June issue 2016
Cricket: Bumpy Ride Ahead
A series of photographs showing elite Pakistani cricketers struggling to go through physical drills under the supervision of army instructors at the Pakistan Military Academy (PMA) in Kakul have made the players a butt of jokes on the social media.
But it is no laughing matter. There have been reports that more than half of the 30-odd cricketers flunked the fitness tests. Anybody following the Pakistan cricket team could have told you that many of the national cricketers lacked world-class fitness, but very few would have predicted that our sporting heroes were in such terrible physical shape. It is bad news for the country’s cricket authorities considering that Pakistan are preparing for a full tour of England later this summer. Peak fitness, after all, is a prerequisite for cricketing success at the international level and now that our players have been weighed and measured and found wanting, the series against England makes climbing Everest in tricky weather sound like a less challenging task.
In the quaint Australian town of Perth, Mickey Arthur must be watching what’s happening at PMA with great interest. The South African, who was named as Pakistan’s new head coach a few weeks back, has vowed to give his new charges “roots to grow and wings to fly.” The news that most of the Pakistani players were declared far from fit must have been a cause of concern for Arthur.
But that’s just a few of many causes that Arthur should fear in the lead up to his stint as Pakistan’s coach. Arthur has been through turbulent times — both of his stints as a national coach in South Africa and Australia ended in acrimony — but nothing can prepare a coach for an assignment in Pakistan.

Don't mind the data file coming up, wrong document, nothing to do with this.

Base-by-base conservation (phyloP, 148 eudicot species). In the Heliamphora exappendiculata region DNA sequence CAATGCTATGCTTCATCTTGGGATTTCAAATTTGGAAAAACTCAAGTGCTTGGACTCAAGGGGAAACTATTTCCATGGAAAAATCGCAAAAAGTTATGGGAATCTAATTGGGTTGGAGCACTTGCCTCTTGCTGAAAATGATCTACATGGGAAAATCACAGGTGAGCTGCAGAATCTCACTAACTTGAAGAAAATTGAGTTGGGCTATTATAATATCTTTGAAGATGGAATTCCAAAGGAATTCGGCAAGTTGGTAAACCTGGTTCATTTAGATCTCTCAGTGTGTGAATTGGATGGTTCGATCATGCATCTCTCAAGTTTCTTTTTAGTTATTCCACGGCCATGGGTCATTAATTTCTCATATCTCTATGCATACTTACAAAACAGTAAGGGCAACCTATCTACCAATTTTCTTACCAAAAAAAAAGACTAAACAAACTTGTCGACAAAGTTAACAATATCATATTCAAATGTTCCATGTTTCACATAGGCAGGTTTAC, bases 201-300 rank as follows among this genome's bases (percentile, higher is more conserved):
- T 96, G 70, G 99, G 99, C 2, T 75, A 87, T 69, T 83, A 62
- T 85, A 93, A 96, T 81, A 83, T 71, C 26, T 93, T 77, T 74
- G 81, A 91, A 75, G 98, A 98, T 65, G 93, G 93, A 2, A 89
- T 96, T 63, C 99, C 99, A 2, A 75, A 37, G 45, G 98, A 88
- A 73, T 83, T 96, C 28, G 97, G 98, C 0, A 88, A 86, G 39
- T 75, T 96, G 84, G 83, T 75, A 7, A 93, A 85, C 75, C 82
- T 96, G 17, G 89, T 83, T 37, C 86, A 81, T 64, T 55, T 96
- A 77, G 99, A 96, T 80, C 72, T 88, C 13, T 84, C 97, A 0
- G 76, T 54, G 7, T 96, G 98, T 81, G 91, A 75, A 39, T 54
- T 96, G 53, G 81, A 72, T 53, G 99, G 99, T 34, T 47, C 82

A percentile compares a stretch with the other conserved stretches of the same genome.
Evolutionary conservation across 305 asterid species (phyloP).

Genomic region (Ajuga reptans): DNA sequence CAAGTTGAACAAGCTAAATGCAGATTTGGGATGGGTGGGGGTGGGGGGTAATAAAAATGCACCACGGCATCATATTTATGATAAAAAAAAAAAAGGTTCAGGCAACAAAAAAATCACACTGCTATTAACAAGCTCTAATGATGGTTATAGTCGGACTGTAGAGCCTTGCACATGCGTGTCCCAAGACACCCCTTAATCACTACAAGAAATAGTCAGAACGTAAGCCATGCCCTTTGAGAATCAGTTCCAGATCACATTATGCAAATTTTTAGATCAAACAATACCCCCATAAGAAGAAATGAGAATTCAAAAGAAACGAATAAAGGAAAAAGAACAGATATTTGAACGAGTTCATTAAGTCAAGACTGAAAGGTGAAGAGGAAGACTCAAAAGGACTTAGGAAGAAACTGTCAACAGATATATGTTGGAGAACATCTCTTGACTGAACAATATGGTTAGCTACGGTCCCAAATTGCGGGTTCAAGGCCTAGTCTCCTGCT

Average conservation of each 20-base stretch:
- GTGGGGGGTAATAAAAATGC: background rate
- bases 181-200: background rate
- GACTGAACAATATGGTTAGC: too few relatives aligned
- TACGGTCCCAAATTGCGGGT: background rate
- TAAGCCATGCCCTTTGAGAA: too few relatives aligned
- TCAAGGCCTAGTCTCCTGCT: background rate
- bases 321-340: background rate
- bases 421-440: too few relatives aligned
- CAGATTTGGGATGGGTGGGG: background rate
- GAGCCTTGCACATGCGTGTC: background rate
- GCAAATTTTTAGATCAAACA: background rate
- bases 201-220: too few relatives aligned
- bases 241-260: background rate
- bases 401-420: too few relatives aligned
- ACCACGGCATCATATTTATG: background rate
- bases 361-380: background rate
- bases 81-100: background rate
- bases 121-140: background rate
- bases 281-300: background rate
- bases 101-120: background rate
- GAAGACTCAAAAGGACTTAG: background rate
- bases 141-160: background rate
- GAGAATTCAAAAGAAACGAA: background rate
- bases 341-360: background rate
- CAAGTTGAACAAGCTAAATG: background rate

The affable coach fell out with then South Africa captain Graeme Smith and had to quit as Proteas’ coach. His tenure as Australia coach was bumpier with scandals like ‘homework-gate’ and finally ended when Australia sacked Arthur just days before the start of the Ashes series.
The Pakistan cricket team is a different beast altogether. In Australia, Arthur found it difficult to identify the best eleven. In Pakistan he will soon come to the conclusion that from amongst the present lot it will be impossible to select a group that could even come close to resembling a best eleven, especially for the two white-ball formats.
Like his predecessors, Arthur will be doing his job in a public fishbowl. Pakistanis from all walks of life are going to be at the ready to offer him either the thumbs up or thumbs down signal. Based on the team’s current form, I would fear it would be more thumbs down than thumbs up — at least at the start of his stint. That is because, whether he likes it or not, a coach’s performance is almost always narrowly measured by something that is very often totally out of his control: winning and losing.
But Arthur must be aware of all these factors.